Because other than getting and then staying clean and sober... the AF could be any number of things based on your individual journey and experience here on Earth. The fuel is universal, the adventure personal.

Aug 28, 6:32AM EDT0
How did you recover from your addictions? Did you go to rehab, therapy, AA?
Aug 26, 5:02PM EDT0

At first when I decided on cleaning myself up I could only manage to keep drinking which wasn't so promising, and then slowly but surely after a rollercoaster ride like none other... I graduated to being soberAF.

I didn't go to rehab or any therapy or any meetings, although did spend time online reading and researching things of interest for a while that related to alternative news and lifestyles.

Eventually I started exploring sobriety in more detail which in hindsight is probably what I should of done first. I think that at the start of my journey I didn't even know the meaning of the word of sobriety lol

I guess when we choose to improve ourselves we never really know exactly where to start and somehow for me that has been to align myself with the soberAF values, for which I am extremely grateful.

If there was a visual representation of my journey, then this would be it:

Aug 28, 6:24AM EDT0
Do you have any special mantras or sayings to help in moments of weakness?
Aug 26, 2:27PM EDT0

If you are referring to possible relapse as your weankness... then I did have certain coping mechanisms to get me through to a point where it was no longer an issue. I tried and did many different things such as:

  • Listening to music
  • Going for a walk
  • Interacting with nature
  • Planning for the future
  • Meditating
  • Eating
  • Watching documentaries and short films
  • Etc...

My personal philisophy is that LIFE IS BEAUTIFUL and as such I endevour to focus on such matters and activities the hold true to that vision. That is the foundation that I am building my life upon, and because life begets life, I only expect and deserve that which is beautiful :)

Aug 28, 6:01AM EDT0
Do you find yourself working on not relapsing even after being sober for some time? Is this a life time challenge for people trying to overcome addiction?
Aug 26, 2:02PM EDT0

As you practice simply rejecting any and all harmful substances, and as you further educate yourself on the different sobriety topics that may be of interest, and as you witness other success stories... there is a gradual shift in mentality that moves you from being an addict in active recovery, to being a human living life soberAF.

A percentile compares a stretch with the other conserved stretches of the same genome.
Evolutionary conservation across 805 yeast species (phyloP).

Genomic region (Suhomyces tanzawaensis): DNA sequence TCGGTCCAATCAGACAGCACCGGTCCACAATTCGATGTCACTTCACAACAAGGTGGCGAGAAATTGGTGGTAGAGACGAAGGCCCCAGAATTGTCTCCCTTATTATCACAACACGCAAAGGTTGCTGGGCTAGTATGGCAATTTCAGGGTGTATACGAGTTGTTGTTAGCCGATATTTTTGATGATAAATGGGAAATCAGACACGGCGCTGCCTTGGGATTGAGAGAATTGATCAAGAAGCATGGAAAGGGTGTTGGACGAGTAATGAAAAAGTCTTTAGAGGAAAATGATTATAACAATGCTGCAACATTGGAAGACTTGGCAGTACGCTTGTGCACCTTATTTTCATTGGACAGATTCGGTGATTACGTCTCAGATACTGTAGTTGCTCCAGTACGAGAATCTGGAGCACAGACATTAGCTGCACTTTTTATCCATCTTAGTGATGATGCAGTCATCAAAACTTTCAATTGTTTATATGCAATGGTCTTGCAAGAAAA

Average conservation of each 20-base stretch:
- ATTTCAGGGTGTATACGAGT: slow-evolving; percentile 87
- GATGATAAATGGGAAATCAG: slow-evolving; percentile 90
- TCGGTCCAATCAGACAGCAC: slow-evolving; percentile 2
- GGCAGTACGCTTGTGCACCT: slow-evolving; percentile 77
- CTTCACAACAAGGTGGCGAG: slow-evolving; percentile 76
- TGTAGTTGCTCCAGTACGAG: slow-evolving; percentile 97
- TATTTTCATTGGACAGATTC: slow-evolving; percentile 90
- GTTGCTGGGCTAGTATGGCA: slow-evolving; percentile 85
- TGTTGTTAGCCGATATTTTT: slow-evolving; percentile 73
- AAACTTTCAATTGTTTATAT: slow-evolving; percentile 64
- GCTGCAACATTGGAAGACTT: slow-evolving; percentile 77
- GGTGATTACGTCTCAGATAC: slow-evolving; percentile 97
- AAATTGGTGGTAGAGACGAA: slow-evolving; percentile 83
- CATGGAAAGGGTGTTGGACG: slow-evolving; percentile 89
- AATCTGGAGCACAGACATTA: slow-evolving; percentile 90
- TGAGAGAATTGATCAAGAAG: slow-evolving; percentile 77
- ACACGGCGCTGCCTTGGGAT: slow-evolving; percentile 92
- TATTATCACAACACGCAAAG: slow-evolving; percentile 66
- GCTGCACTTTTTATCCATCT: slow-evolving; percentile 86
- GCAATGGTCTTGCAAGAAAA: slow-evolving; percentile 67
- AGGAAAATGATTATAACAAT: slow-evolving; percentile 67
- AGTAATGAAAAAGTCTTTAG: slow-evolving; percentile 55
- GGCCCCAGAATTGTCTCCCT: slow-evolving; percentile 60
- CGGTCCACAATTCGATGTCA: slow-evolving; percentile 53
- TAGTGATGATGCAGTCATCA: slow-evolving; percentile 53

You become a new person, a new version of yourself that has seen and is now experiencing the fact that being sober is actually quiet alright, with the only thing you're missing out on being a hangover and diminishing health... so much so that relapse would become the challenge because you have mentally, physically, emotionally, and spiritually made that shift to health & wellness. Bravo!

Aug 28, 5:49AM EDT0
Do you think that being properly educated in the multiple uses of drugs can actually help in avoiding becoming an addict? How so?
Aug 26, 10:21AM EDT0

Remove the sigma, remove the taboo, and what do you have? People that now feel safe to explore what is of interest to them, which would more than likely lead to getting better educated on the options that they have... and that would probably require legalisation of drugs for access to the proper dosages of the substances that people desire.

Marijuana is a great example because we already know that there are different strains all with differing effects and depending on the mode of consumption and the THC/CBD ratio, you will get a different effect.

So someone with social anxiety that simply wants to feel at ease at their friend's birthday party for example, but doesn't want to get wasted may choose a strain that has a 1:1 ratio... or a strain with a much higher CBD component where the THC psychoactive component is counteracted with the CBD antipsychotic component, and thus not experienced... giving one just a nice and gentle relaxed feeling that one may get similar to consuming kava or another similar smelling and widely used herb damiana.

Although this would be just a temporary fix, and the only real way to overcome social anxiety would be to experience life unadaltered. The same kind of transition rings true for people changing diets and so forth, so I don't see why it would need to be any different here.

Aug 28, 5:34AM EDT0
What is the role of discipline and self-control in overcoming addiction?
Aug 26, 9:16AM EDT0

There is a saying that says: "You can lead a horse to water, but you can't make it drink!" - some would consider that the single most important thing to overcoming addiction is to just say NO!

Everytime you get a thought to buy a bottle, or to accept that drink from a friend, or to simply have that one glass of wine with dinner... simply don't do it... everytime you exercise that muscle it get's stronger and stronger to the point that you no longer have any cravings.

It could take a while, even years, although you don't have to do it alone and can get the right encouragement and tools from both online and offline sobriety groups... although at the end of the day if you don't pick up that glass and take that first sip... it was all you: CONGRATULATIONS!

Aug 28, 4:54AM EDT0
What’s your best advice for those sinking into addiction that need to get help?
Aug 25, 7:02AM EDT0

Get help :)

Aug 28, 4:39AM EDT0